For as long as they could, both Foreign Secretary Teodoro Locsin Jr. and Defense Secretary Delfin Lorenzana tried to resist President Rodrigo Duterte on his decision to terminate the 1999 Visiting Forces Agreement with the United States. But he was so determined, so on February 11, 2020, he sent the notice of termination to the US government. This takes effect after 180 days.

I see two ways of looking at it. One, it is the end of a relationship—and a very special one at that. Or two, it is the beginning of a new relationship, and hopefully a much better one at that. The end, if by terminating the VFA we also terminate our historic alliance with the US; the beginning, if by doing so, we terminate the current agreement in order to improve it.

Either a disaster or an opportunity. If DU30’s real motive is to improve , rather than cut off, security ties with the US, he can transform what may appear a disaster into a real opportunity. He can have a much better deal with the US. One way of doing so is to arrange a bilateral review of the defense and security relations between the Philippines and the US, even before the 180-day termination period runs out.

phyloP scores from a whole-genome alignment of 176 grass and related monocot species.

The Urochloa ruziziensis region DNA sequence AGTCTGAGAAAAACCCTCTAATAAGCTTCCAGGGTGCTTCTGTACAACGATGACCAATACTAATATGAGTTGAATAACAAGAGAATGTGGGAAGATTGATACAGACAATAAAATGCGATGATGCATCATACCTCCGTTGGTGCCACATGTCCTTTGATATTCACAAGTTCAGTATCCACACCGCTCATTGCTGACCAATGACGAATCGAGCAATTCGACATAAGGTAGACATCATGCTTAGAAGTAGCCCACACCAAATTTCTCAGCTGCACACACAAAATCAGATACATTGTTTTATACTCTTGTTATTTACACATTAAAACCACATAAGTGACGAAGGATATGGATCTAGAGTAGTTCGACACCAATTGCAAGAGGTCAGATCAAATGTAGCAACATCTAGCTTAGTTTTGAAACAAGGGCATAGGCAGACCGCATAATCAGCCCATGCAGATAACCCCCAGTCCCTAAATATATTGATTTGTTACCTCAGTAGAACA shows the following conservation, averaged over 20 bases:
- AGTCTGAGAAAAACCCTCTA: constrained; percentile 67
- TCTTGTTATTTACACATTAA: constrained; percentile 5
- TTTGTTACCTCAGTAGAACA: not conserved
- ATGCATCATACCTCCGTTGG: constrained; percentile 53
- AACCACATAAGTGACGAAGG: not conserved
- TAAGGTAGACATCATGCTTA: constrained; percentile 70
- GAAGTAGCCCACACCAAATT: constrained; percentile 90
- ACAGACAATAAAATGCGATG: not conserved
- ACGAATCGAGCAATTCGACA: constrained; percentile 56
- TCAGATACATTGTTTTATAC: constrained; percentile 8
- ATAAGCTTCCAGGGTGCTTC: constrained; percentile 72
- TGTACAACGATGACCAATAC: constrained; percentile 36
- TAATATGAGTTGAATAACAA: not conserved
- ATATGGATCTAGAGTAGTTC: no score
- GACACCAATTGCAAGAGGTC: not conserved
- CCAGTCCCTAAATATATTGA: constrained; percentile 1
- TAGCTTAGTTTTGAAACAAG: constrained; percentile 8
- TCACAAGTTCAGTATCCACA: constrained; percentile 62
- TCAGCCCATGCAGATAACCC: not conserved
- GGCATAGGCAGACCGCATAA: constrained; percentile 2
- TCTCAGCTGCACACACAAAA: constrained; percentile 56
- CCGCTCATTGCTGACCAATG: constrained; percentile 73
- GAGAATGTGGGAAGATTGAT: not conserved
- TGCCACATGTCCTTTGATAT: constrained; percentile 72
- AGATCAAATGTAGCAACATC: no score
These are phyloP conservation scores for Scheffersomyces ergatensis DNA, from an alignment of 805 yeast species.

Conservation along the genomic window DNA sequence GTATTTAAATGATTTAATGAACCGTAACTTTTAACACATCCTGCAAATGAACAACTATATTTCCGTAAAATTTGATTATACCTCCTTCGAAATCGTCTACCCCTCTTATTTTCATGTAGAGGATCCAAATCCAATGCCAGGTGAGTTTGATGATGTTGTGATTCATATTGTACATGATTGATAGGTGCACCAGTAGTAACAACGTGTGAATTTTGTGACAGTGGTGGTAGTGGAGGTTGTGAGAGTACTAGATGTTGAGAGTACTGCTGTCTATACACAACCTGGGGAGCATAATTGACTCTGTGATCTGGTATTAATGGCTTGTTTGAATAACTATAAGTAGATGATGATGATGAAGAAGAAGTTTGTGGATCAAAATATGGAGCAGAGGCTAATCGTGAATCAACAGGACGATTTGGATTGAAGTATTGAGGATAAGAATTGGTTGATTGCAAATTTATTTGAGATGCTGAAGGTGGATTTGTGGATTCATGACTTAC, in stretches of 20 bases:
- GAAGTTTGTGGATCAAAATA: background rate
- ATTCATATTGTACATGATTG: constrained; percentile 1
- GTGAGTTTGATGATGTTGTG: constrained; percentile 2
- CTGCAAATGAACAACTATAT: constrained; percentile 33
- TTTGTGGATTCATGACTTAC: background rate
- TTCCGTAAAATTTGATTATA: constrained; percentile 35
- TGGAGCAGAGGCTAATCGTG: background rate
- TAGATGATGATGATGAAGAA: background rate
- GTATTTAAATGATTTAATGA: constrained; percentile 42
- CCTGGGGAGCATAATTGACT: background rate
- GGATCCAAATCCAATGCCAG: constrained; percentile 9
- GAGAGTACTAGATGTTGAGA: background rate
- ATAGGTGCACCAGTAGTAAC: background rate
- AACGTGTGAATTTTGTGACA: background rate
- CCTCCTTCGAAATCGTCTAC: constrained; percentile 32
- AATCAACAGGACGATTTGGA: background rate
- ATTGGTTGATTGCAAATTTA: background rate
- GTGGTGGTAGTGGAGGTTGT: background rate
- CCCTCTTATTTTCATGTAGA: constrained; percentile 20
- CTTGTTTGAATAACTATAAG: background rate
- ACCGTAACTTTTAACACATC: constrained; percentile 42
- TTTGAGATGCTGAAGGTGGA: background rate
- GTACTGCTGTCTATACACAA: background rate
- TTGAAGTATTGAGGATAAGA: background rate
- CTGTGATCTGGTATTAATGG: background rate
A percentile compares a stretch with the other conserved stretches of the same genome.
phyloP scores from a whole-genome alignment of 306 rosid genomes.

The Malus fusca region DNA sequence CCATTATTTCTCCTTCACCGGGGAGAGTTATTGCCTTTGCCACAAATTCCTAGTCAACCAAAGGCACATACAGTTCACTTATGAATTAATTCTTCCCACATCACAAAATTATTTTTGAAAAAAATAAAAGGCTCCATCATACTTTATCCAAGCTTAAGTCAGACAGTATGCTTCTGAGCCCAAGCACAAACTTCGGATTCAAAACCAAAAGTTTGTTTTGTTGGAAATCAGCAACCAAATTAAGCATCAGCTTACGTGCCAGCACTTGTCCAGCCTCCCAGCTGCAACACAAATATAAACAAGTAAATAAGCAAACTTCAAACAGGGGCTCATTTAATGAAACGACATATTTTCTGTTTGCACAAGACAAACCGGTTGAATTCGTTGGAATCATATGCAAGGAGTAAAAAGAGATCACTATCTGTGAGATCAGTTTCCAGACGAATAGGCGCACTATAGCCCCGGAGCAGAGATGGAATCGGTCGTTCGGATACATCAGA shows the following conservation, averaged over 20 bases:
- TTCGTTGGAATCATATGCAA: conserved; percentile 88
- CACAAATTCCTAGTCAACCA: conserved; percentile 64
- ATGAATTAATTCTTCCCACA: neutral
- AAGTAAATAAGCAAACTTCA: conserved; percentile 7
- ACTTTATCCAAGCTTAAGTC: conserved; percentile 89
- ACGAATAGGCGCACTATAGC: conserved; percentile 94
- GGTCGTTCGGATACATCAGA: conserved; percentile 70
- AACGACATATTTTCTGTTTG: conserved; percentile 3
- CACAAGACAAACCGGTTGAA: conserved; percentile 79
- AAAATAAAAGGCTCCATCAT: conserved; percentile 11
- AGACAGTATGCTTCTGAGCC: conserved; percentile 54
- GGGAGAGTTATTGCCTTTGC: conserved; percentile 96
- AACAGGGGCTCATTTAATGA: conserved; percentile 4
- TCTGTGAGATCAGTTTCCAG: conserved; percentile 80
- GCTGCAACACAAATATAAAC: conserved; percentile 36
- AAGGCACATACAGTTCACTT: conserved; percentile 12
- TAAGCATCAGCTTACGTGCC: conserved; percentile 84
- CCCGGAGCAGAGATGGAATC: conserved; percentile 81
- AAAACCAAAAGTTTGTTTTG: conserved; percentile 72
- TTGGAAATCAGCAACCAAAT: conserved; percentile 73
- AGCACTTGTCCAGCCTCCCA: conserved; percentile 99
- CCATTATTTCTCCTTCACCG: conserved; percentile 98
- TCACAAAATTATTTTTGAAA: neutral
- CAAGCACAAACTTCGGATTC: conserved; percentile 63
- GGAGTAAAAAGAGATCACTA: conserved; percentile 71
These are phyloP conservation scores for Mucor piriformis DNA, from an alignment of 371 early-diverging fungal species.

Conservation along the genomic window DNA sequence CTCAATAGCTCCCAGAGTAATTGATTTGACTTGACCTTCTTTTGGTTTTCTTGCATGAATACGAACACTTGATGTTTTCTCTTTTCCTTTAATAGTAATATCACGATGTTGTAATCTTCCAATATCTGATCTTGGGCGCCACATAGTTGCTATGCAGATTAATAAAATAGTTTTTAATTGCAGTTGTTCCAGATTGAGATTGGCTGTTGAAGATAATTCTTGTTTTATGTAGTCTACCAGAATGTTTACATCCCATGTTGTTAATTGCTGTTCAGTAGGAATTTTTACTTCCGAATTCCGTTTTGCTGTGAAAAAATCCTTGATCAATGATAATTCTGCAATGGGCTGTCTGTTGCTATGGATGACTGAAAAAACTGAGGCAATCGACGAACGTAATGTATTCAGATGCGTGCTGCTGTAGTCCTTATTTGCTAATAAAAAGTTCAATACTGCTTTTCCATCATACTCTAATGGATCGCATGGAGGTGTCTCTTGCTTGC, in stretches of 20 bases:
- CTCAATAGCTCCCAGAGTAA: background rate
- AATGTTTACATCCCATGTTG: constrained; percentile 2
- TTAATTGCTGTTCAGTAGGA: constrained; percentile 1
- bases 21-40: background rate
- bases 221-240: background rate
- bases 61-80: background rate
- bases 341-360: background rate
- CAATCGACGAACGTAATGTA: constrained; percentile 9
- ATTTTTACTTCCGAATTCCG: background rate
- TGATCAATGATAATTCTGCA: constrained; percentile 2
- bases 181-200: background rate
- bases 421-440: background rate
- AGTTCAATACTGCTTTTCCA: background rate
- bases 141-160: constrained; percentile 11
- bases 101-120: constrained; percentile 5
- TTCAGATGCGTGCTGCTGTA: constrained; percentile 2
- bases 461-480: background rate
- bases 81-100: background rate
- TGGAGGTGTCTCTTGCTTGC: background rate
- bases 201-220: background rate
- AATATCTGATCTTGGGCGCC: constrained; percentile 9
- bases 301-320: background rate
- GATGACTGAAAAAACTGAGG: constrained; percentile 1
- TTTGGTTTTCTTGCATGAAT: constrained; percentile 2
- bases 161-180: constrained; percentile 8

The VFA is an implementing agreement of the 1951 Mutual Defense Treaty. This defines the basic security relationship between the Philippines and the US. The MDT came after the 1947 military bases agreement, but remained in force after the MBA expired in 1991. Under Article II, the Parties are obliged “separately and jointly by self-help and mutual aid (to) maintain and develop their individual and collective capacity to resist armed attack.”

This allowed US troops, in theory, to participate in military exercises in the Philippines, even after the expiration of the MBA. But a formal agreement was needed to define the rights and duties of the US visiting forces. Thus the VFA. Its abrogation would now render the MDT toothless and inoperative.